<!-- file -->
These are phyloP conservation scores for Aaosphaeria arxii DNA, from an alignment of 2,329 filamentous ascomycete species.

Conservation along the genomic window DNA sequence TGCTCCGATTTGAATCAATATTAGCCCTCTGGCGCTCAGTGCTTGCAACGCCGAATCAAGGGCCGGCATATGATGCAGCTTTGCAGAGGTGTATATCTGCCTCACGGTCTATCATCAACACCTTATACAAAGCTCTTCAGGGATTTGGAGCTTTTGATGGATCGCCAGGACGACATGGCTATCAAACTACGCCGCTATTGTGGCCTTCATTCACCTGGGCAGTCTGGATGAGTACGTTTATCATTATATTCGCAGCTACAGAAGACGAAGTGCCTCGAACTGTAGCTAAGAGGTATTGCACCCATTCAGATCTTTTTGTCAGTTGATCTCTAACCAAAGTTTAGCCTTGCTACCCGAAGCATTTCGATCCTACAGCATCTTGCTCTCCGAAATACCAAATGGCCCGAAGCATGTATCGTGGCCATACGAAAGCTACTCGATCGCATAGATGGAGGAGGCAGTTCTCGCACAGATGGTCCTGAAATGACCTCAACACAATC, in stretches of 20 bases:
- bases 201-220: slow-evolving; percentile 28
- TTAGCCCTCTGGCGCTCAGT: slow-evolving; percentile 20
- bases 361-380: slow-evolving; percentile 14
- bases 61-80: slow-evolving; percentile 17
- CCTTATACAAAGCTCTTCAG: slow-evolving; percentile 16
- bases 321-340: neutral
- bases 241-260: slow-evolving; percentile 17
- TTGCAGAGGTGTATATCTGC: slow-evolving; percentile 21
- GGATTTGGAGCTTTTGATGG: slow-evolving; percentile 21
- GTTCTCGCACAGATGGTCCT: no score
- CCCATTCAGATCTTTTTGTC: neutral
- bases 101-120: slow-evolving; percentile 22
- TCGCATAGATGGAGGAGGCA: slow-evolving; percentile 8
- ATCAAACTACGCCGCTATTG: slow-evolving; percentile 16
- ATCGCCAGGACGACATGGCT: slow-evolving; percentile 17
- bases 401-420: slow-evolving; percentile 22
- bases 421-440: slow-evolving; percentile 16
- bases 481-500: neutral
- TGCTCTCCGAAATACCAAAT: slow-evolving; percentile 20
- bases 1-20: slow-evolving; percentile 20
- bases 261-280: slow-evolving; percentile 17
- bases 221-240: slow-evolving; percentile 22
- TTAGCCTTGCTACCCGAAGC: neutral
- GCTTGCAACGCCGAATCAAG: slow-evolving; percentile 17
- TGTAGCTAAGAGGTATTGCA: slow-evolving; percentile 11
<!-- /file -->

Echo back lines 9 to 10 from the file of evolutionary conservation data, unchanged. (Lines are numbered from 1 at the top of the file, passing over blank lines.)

- bases 241-260: slow-evolving; percentile 17
- TTGCAGAGGTGTATATCTGC: slow-evolving; percentile 21